Day of prayer for women’s ordination

Written By BFC


March 24, 2014


Focus Areas:

Worldwide tomorrow (March 25), Catholics will take a special moment out of their day to pray for our Church and for the women called to ordained ministry during the 20th annual Worldwide Day of Prayer for Women’s Ordination.

In the early church, women served as priests and deacons and today they make up over 80% of lay parish employees, taking on many pastoral roles and filling the needs left by the declining number of ordained men.  The refusal to ordain women is harmful in many ways, including creating an institution where women are conspicuously absent from decision making.

Our friends at Women’s Ordination Conference have lots of resources for advocating for equality for women in our Church.  Check out their website for fact sheets and action ideas, and take a moment tomorrow to say this prayer, which will be recited by individuals and groups around the world on March 25.

It’s not too early to start planning a Chrism Mass Vigil either, many of our local chapters pray publicly each year for women’s ordination during the Holy Week Masses which gather priest all the priests in the diocese to prepare for a new Church year.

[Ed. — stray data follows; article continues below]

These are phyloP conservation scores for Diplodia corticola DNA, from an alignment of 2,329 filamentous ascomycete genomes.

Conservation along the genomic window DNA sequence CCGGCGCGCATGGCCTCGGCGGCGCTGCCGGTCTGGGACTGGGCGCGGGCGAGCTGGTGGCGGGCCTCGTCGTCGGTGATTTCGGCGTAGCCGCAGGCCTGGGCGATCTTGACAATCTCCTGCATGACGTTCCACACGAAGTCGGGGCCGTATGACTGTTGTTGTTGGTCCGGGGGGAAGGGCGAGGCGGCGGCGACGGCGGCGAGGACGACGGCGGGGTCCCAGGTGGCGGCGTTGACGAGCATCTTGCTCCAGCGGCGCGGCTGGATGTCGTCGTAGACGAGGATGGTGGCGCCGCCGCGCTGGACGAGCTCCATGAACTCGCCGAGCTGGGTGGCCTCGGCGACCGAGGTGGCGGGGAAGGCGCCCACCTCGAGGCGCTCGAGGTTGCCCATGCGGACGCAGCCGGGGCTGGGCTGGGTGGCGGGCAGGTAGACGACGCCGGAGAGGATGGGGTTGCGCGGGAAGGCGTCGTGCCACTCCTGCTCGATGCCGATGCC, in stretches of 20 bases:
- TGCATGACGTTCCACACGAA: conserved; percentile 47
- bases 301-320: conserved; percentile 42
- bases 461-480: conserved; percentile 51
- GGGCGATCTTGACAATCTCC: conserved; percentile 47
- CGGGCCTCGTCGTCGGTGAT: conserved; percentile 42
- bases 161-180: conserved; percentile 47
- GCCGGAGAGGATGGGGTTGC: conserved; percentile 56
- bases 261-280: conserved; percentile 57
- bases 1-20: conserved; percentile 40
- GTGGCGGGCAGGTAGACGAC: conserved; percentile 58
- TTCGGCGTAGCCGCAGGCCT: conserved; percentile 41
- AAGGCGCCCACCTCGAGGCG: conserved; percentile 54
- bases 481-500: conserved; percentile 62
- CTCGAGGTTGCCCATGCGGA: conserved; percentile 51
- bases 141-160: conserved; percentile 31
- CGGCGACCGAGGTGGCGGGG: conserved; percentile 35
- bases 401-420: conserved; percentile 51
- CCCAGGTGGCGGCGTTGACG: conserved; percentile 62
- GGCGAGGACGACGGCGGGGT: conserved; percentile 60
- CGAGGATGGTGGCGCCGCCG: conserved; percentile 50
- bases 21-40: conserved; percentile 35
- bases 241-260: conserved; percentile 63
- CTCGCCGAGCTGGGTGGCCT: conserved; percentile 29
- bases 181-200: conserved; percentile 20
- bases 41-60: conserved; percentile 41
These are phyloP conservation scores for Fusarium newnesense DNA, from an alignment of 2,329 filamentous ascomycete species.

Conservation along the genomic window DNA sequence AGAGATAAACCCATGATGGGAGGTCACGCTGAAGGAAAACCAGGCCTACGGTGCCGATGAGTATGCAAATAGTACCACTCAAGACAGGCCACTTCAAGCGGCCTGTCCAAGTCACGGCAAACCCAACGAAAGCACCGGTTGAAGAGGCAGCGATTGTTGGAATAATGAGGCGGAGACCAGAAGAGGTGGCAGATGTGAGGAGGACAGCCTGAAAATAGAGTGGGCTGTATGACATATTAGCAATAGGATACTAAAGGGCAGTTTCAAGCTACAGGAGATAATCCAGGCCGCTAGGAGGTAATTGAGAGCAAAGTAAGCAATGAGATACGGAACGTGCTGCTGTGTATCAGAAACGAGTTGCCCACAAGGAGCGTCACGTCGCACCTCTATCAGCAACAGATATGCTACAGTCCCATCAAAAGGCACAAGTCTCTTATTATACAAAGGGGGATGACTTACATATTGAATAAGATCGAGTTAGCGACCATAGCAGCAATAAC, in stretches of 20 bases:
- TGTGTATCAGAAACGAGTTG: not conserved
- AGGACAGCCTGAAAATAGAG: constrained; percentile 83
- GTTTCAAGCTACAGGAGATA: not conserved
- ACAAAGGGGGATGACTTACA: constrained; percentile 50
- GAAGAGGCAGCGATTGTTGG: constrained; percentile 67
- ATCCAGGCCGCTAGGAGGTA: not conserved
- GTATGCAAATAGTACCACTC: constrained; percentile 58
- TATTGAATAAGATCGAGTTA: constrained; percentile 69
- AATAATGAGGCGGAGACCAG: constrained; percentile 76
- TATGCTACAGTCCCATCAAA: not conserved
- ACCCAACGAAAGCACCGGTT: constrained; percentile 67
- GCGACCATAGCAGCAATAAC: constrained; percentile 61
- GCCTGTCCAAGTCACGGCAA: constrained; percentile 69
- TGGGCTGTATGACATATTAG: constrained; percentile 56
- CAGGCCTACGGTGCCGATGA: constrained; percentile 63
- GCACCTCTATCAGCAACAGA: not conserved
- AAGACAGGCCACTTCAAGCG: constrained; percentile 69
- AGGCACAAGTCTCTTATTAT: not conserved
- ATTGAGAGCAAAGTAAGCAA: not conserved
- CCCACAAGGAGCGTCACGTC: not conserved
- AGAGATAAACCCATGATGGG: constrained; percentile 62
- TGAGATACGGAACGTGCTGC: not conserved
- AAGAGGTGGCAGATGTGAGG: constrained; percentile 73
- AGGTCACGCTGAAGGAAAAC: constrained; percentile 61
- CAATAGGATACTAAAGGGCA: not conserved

Prayer for World Day of Prayer for Women’s Ordination 

Ever present God; open the hearts and minds of all people, and inspire us all to use the unique gifts you have given us for loving service to each other.

We pray especially now, for those women whose gifts are best suited to serve your Church as ordained deacons and priests. Empower them with courage as they answer your call and strengthen them for humble service, great compassion, and insightful wisdom. Support them through their ministries and enlighten the leadership of your Church to practice the equality that Jesus modeled to embrace all women and men whom you have gifted for sacramental service.

Strengthen your Holy Spirit within those you have chosen for ordained ministry. May they answer your call and follow you with generous hearts.

We ask this in the name of Jesus, who called Mary Magdalene and Phoebe – as well as Peter and Paul – to be ministers in the early Christian communities.


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